AGCO POWER engines are built specifically for ag, saving customers fuel, time and money.
In most instances, compromise is a good thing. That’s not necessarily true, however, when you are talking about agricultural engines. According to Matt Rushing, AGCO director of product management for global engines and global electronics, nearly every company but AGCO shares most of their engines with other applications. Consequently, trade-offs on performance and price are generally the result.
“That’s not the case with the AGCO POWER™ engines Massey Ferguson uses to power the majority of its tractors and harvest equipment,” says Rushing. “We purposely build our engines for particular agricultural products.”
In contrast, Rushing says many of Massey Ferguson’s competitors are forced to build a line of engines for multiple applications—from excavators and marine usage to trucks and forestry machines. “They really have to design their engine families with those things in mind. When you do that, you’re going to have to compromise somewhere.”
As a result, he continues, “one group of customers is often penalized in terms of cost, size or performance, because the engine has to be built a certain way for another specific group of customers … whether that involves using a certain type of cooler, a certain SCR dosing system or even special internal components.” However, because AGCO POWER engines are designed and built for agricultural applications, the machines can often be built smaller to allow for greater ease of handling or provide greater visibility than if an off-the-shelf engine were fitted under the hood.
Rushing points to the AGCO POWER 9.8-liter, 7-cylinder in-line diesel engine used in the Massey Ferguson 9500 Series combines as a good example. “It’s basically one cylinder longer than the 8.4-liter engine we use in the 8600 Series tractors, so that gives us and our customers a lot more parts commonality for lower maintenance costs. Yet, the in-line design gives us as much torque and power as we had with the [12.5-litre] Cat, while leaving space for all the turbos, after-treatment components and in-line cooling systems that are required to meet current emissions standards.”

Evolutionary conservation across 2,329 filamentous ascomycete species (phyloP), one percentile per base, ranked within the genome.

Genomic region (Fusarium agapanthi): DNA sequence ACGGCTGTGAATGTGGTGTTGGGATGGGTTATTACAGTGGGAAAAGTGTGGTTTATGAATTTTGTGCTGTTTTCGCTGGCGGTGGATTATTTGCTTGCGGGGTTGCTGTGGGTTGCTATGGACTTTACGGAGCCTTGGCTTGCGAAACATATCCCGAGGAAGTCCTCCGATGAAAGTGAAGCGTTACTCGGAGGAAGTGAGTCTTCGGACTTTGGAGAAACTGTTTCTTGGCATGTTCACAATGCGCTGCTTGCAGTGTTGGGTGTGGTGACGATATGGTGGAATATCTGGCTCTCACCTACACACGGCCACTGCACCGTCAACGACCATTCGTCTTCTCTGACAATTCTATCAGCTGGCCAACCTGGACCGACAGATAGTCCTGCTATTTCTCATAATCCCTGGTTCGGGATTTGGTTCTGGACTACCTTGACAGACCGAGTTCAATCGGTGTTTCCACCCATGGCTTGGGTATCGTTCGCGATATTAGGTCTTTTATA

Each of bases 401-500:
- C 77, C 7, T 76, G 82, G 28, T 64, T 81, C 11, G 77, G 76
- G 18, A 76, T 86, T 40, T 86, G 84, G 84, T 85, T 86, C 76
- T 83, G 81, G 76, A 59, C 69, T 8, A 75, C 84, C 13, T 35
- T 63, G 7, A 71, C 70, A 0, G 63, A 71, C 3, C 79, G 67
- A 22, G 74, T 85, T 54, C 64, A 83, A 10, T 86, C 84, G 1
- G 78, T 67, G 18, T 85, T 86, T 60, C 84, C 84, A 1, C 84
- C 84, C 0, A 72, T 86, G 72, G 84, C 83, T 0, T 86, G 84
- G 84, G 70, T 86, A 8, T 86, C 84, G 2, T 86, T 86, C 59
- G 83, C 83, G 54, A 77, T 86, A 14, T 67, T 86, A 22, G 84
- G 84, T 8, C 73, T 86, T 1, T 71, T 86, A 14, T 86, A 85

Raymond Gillis, who farms with his son Brent near Baldur, Manitoba, would certainly agree, given his experience with two new Massey Ferguson 9540 combines he purchased last year. “I’m probably saving at least 30% on fuel, compared to the previous combine model.
“The in-line design also provides the power we need, yet it fits much better into the engine compartment, leaving room to move around it for service. I’d always heard that 7-cylinder engine is a good engine, and we’ve been really pleased with it.”
Rushing says the AGCO POWER 3.3-liter, 3-cylinder in-line diesel engine used in the new MF5609 and MF5610 tractors is also a good example. “It shares a number of commonalities with its sister engines built by AGCO Power, ensuring greater parts availability and lower maintenance costs. Thanks to advancements in materials and manufacturing, and features like electronic engine management, high-pressure common-rail fuel injection, turbocharging and intercooling, we can produce a smaller, more efficient engine with the performance of a larger engine,” Rushing says.
By designing a new engine specifically for the 5600 Series tractors, AGCO POWER allowed Massey Ferguson engineers to maintain the tractor’s compact size, despite horsepower ratings up to 100 engine hp; improve fuel economy; lower sound levels; and lower manufacturing and purchasing costs. A second, more compact 3.3-liter engine has also been developed for the new Massey Ferguson 4600 Series tractors, providing them with the same type of advantages.
“Farm work is not done based on the number of cylinders in the engine,” Rushing insists. “It is done based on the torque output of the engine. By building our own engines specifically for agricultural use, we’re able to produce the strongest-production off-road diesel engines in the world today.”